A UK Government committee has been told that a ban on Russia accessing London’s marine insurance market may prove ineffective.
Lloyd’s Market Association head of aviation and marine Neil Roberts cautioned a meeting of Parliament’s Treasury Committee meeting that such sanctions may not be successful while the G20 governments remain split on their policy on Russian energy exports.
Roberts comments came as the UK considers whether to extend a ban on Russia accessing aviation and space cover in the London insurance market should be extended to the marine sector.
UK Members of Parliament said AIS data showed tankers are not self-sanctioning in the Russian energy trades. The Treasury Committee asked Robert directly: “Do you think sanctions on marine insurance is a possible option for the UK government, do you think we should do it?”
In response Roberts said he would not like to comment directly on government policy. But he cited sanctions on Italy in 1935 when there was insufficient support because of confusion over whether it applied to the oil industry.
“And now we do not have all of the G20 supporting the sanctions at this time," Roberts said.
"We do not have an agreement on whether there should be sanctions on oil and or gas, because some EU partners are exceptionally dependent on those commodities, and we would not like to destabilise them. On the other hand you are up against an aggressor state that is not deterred by having their credit cards removed,” he added.
Roberts agreed with MPs that the potential impact on the Russian energy export market was a reason sanctions had not been applied to marine insurance.
He also pointed that the impact of sanctions could be limited. He said that the London market only accounts for around 20% of the marine hull insurance market, although it accounts for around 80% of the war risk market. The International Group of P&I Clubs accounts for around 95% of protection and indemnity cover.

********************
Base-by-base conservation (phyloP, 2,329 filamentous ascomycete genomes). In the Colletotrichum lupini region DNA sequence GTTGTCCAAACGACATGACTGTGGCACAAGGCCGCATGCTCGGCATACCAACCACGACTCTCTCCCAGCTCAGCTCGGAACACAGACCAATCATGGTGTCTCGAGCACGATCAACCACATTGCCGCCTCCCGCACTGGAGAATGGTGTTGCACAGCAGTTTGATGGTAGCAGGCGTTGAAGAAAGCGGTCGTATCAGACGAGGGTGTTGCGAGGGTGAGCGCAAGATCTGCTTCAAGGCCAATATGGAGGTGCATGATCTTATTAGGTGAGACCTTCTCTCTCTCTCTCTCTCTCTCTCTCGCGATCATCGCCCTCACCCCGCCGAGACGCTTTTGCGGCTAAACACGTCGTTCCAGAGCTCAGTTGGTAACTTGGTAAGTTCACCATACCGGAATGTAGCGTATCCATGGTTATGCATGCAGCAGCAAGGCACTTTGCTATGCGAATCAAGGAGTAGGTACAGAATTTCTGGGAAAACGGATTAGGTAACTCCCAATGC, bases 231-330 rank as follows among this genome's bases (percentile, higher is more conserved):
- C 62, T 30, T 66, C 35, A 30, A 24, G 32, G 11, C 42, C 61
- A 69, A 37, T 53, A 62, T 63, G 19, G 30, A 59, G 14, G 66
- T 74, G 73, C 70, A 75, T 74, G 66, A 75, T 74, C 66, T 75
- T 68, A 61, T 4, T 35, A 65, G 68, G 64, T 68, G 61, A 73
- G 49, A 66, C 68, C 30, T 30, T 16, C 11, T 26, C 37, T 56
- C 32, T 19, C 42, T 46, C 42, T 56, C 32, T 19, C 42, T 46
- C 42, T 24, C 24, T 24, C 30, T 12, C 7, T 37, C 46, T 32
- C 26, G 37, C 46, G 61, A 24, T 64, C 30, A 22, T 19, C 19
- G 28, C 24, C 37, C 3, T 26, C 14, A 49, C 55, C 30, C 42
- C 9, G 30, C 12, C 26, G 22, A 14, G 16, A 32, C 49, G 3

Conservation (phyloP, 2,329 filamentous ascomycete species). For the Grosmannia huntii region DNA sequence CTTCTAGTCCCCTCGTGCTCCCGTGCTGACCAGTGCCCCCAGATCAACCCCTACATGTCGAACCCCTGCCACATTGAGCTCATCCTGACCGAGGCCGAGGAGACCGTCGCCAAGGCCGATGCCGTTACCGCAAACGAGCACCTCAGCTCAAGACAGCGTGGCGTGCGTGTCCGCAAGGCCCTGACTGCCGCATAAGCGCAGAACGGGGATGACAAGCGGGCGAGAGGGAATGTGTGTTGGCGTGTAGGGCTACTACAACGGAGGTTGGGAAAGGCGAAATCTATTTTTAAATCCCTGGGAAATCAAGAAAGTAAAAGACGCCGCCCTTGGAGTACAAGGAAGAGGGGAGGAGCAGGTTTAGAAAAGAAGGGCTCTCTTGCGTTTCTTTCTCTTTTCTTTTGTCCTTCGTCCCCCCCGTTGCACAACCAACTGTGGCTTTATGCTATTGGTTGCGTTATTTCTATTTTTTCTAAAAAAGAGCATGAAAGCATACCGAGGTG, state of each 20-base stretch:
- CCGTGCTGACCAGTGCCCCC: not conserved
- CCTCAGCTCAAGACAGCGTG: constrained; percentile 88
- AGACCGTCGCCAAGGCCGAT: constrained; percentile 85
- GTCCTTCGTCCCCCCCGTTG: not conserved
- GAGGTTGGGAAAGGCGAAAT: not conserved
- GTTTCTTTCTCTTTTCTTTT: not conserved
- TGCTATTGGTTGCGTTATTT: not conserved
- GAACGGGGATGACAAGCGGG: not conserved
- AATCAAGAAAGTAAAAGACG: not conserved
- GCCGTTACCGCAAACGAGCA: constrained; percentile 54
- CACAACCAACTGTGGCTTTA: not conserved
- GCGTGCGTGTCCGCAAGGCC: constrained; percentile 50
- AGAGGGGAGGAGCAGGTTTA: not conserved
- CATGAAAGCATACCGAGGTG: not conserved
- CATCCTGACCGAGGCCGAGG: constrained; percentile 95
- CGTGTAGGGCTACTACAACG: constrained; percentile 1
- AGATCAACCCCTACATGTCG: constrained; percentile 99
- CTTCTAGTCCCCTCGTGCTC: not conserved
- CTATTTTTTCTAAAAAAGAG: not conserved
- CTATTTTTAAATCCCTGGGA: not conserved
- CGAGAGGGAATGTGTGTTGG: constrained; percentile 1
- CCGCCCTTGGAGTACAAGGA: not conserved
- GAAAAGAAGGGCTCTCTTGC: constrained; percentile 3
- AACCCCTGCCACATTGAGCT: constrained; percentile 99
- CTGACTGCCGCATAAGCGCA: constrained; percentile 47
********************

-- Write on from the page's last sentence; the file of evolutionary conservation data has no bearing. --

Elina Ribukova, deputy chief economist at the Institute of International Finance, had told the same Treasury Committee meeting that income from the energy sector was still contributing between 35% and 50% of Russia’s federal budget reserves.
She said that sanctions on sectors supporting energy exports — including insurance — would be required to impact Russia’s ability to finance its war on Ukraine.
Ribukova said in many cases the private energy sector had been more active than the public sector, by self-sanctioning on Russian energy.
Roberts told the Treasury Committee that its sanctions on Russia accessing aviation and space insurance in the UK market has already had a “profound” impact on the London insurance market.
He urged for improved clarity on the wording of sanctions which he said are causing confusion in the insurance market.
“The complexity of it has been difficult for people to manage. Even very well-resourced compliance teams have found it troublesome. Insurers are not as well-resourced as banks and they are also finding it difficult,” Roberts said.
He was asked whether the UK Government had consulted with the right people before progressing with the aviation and space sanctions.
“There was considerable engagement at a higher level, I think it was possibly not perfect, in that the Treasury talked to people that were highly placed, rather than the experts that were needed,” Roberts said.